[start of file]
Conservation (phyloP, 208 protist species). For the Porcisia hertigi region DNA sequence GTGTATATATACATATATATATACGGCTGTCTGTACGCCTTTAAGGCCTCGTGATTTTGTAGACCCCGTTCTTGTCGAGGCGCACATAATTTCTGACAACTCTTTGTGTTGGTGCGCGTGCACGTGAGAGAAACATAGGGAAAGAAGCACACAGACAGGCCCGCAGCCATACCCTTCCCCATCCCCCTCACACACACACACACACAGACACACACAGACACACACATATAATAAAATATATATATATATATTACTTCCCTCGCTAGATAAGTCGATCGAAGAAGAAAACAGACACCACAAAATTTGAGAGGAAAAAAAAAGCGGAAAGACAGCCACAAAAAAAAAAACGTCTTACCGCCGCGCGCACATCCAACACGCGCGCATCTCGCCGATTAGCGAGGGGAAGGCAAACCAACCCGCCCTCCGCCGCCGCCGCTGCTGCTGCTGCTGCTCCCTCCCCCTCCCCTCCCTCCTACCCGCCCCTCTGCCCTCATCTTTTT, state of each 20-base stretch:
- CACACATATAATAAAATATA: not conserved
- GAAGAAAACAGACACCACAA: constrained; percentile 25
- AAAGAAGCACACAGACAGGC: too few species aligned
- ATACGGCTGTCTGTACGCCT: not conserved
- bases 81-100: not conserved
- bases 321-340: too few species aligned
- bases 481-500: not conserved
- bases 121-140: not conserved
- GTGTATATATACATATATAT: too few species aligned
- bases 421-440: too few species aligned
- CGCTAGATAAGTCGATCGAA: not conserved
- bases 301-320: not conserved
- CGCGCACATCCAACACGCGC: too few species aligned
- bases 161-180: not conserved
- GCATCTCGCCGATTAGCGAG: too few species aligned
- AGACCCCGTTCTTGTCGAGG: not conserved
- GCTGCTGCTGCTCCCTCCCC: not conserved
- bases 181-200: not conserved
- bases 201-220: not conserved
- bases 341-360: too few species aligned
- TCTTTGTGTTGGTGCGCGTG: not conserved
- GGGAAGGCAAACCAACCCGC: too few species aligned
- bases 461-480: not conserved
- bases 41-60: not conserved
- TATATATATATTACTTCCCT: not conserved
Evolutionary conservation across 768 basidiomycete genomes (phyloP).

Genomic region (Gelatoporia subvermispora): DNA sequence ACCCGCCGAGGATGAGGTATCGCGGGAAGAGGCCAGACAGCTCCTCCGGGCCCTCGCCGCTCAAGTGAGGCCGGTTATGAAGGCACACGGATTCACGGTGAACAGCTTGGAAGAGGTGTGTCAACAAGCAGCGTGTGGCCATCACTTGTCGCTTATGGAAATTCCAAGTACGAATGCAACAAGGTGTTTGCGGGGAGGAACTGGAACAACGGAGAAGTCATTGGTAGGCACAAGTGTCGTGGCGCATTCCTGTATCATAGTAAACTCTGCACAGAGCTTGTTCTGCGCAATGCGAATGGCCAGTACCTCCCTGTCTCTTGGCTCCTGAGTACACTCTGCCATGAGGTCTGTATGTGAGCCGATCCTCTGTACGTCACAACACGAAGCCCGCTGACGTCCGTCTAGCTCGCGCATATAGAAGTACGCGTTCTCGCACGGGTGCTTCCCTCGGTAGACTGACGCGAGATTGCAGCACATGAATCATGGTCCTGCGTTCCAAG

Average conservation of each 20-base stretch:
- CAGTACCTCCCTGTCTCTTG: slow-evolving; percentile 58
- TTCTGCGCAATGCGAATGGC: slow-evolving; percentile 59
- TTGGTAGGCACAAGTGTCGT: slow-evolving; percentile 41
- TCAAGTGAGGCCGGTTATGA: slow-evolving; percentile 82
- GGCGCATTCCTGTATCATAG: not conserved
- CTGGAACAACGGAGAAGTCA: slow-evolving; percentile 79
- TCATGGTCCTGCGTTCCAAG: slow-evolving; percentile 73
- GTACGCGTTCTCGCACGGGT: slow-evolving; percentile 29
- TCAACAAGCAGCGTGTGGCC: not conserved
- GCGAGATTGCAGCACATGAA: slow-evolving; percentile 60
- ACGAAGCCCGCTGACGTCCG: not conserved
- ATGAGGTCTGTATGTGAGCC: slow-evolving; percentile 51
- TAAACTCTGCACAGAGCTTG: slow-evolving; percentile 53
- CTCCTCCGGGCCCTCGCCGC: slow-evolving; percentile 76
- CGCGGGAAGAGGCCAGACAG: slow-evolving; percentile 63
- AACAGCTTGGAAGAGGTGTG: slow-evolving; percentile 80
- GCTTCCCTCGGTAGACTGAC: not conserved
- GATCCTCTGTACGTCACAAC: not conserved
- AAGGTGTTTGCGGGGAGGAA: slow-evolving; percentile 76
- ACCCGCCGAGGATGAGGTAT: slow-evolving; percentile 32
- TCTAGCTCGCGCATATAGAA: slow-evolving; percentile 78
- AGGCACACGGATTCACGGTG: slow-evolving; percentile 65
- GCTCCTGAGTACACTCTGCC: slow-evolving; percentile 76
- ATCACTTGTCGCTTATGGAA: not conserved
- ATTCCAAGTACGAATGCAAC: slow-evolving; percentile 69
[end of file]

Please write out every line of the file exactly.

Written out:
Conservation (phyloP, 208 protist species). For the Porcisia hertigi region DNA sequence GTGTATATATACATATATATATACGGCTGTCTGTACGCCTTTAAGGCCTCGTGATTTTGTAGACCCCGTTCTTGTCGAGGCGCACATAATTTCTGACAACTCTTTGTGTTGGTGCGCGTGCACGTGAGAGAAACATAGGGAAAGAAGCACACAGACAGGCCCGCAGCCATACCCTTCCCCATCCCCCTCACACACACACACACACAGACACACACAGACACACACATATAATAAAATATATATATATATATTACTTCCCTCGCTAGATAAGTCGATCGAAGAAGAAAACAGACACCACAAAATTTGAGAGGAAAAAAAAAGCGGAAAGACAGCCACAAAAAAAAAAACGTCTTACCGCCGCGCGCACATCCAACACGCGCGCATCTCGCCGATTAGCGAGGGGAAGGCAAACCAACCCGCCCTCCGCCGCCGCCGCTGCTGCTGCTGCTGCTCCCTCCCCCTCCCCTCCCTCCTACCCGCCCCTCTGCCCTCATCTTTTT, state of each 20-base stretch:
- CACACATATAATAAAATATA: not conserved
- GAAGAAAACAGACACCACAA: constrained; percentile 25
- AAAGAAGCACACAGACAGGC: too few species aligned
- ATACGGCTGTCTGTACGCCT: not conserved
- bases 81-100: not conserved
- bases 321-340: too few species aligned
- bases 481-500: not conserved
- bases 121-140: not conserved
- GTGTATATATACATATATAT: too few species aligned
- bases 421-440: too few species aligned
- CGCTAGATAAGTCGATCGAA: not conserved
- bases 301-320: not conserved
- CGCGCACATCCAACACGCGC: too few species aligned
- bases 161-180: not conserved
- GCATCTCGCCGATTAGCGAG: too few species aligned
- AGACCCCGTTCTTGTCGAGG: not conserved
- GCTGCTGCTGCTCCCTCCCC: not conserved
- bases 181-200: not conserved
- bases 201-220: not conserved
- bases 341-360: too few species aligned
- TCTTTGTGTTGGTGCGCGTG: not conserved
- GGGAAGGCAAACCAACCCGC: too few species aligned
- bases 461-480: not conserved
- bases 41-60: not conserved
- TATATATATATTACTTCCCT: not conserved
Evolutionary conservation across 768 basidiomycete genomes (phyloP).

Genomic region (Gelatoporia subvermispora): DNA sequence ACCCGCCGAGGATGAGGTATCGCGGGAAGAGGCCAGACAGCTCCTCCGGGCCCTCGCCGCTCAAGTGAGGCCGGTTATGAAGGCACACGGATTCACGGTGAACAGCTTGGAAGAGGTGTGTCAACAAGCAGCGTGTGGCCATCACTTGTCGCTTATGGAAATTCCAAGTACGAATGCAACAAGGTGTTTGCGGGGAGGAACTGGAACAACGGAGAAGTCATTGGTAGGCACAAGTGTCGTGGCGCATTCCTGTATCATAGTAAACTCTGCACAGAGCTTGTTCTGCGCAATGCGAATGGCCAGTACCTCCCTGTCTCTTGGCTCCTGAGTACACTCTGCCATGAGGTCTGTATGTGAGCCGATCCTCTGTACGTCACAACACGAAGCCCGCTGACGTCCGTCTAGCTCGCGCATATAGAAGTACGCGTTCTCGCACGGGTGCTTCCCTCGGTAGACTGACGCGAGATTGCAGCACATGAATCATGGTCCTGCGTTCCAAG

Average conservation of each 20-base stretch:
- CAGTACCTCCCTGTCTCTTG: slow-evolving; percentile 58
- TTCTGCGCAATGCGAATGGC: slow-evolving; percentile 59
- TTGGTAGGCACAAGTGTCGT: slow-evolving; percentile 41
- TCAAGTGAGGCCGGTTATGA: slow-evolving; percentile 82
- GGCGCATTCCTGTATCATAG: not conserved
- CTGGAACAACGGAGAAGTCA: slow-evolving; percentile 79
- TCATGGTCCTGCGTTCCAAG: slow-evolving; percentile 73
- GTACGCGTTCTCGCACGGGT: slow-evolving; percentile 29
- TCAACAAGCAGCGTGTGGCC: not conserved
- GCGAGATTGCAGCACATGAA: slow-evolving; percentile 60
- ACGAAGCCCGCTGACGTCCG: not conserved
- ATGAGGTCTGTATGTGAGCC: slow-evolving; percentile 51
- TAAACTCTGCACAGAGCTTG: slow-evolving; percentile 53
- CTCCTCCGGGCCCTCGCCGC: slow-evolving; percentile 76
- CGCGGGAAGAGGCCAGACAG: slow-evolving; percentile 63
- AACAGCTTGGAAGAGGTGTG: slow-evolving; percentile 80
- GCTTCCCTCGGTAGACTGAC: not conserved
- GATCCTCTGTACGTCACAAC: not conserved
- AAGGTGTTTGCGGGGAGGAA: slow-evolving; percentile 76
- ACCCGCCGAGGATGAGGTAT: slow-evolving; percentile 32
- TCTAGCTCGCGCATATAGAA: slow-evolving; percentile 78
- AGGCACACGGATTCACGGTG: slow-evolving; percentile 65
- GCTCCTGAGTACACTCTGCC: slow-evolving; percentile 76
- ATCACTTGTCGCTTATGGAA: not conserved
- ATTCCAAGTACGAATGCAAC: slow-evolving; percentile 69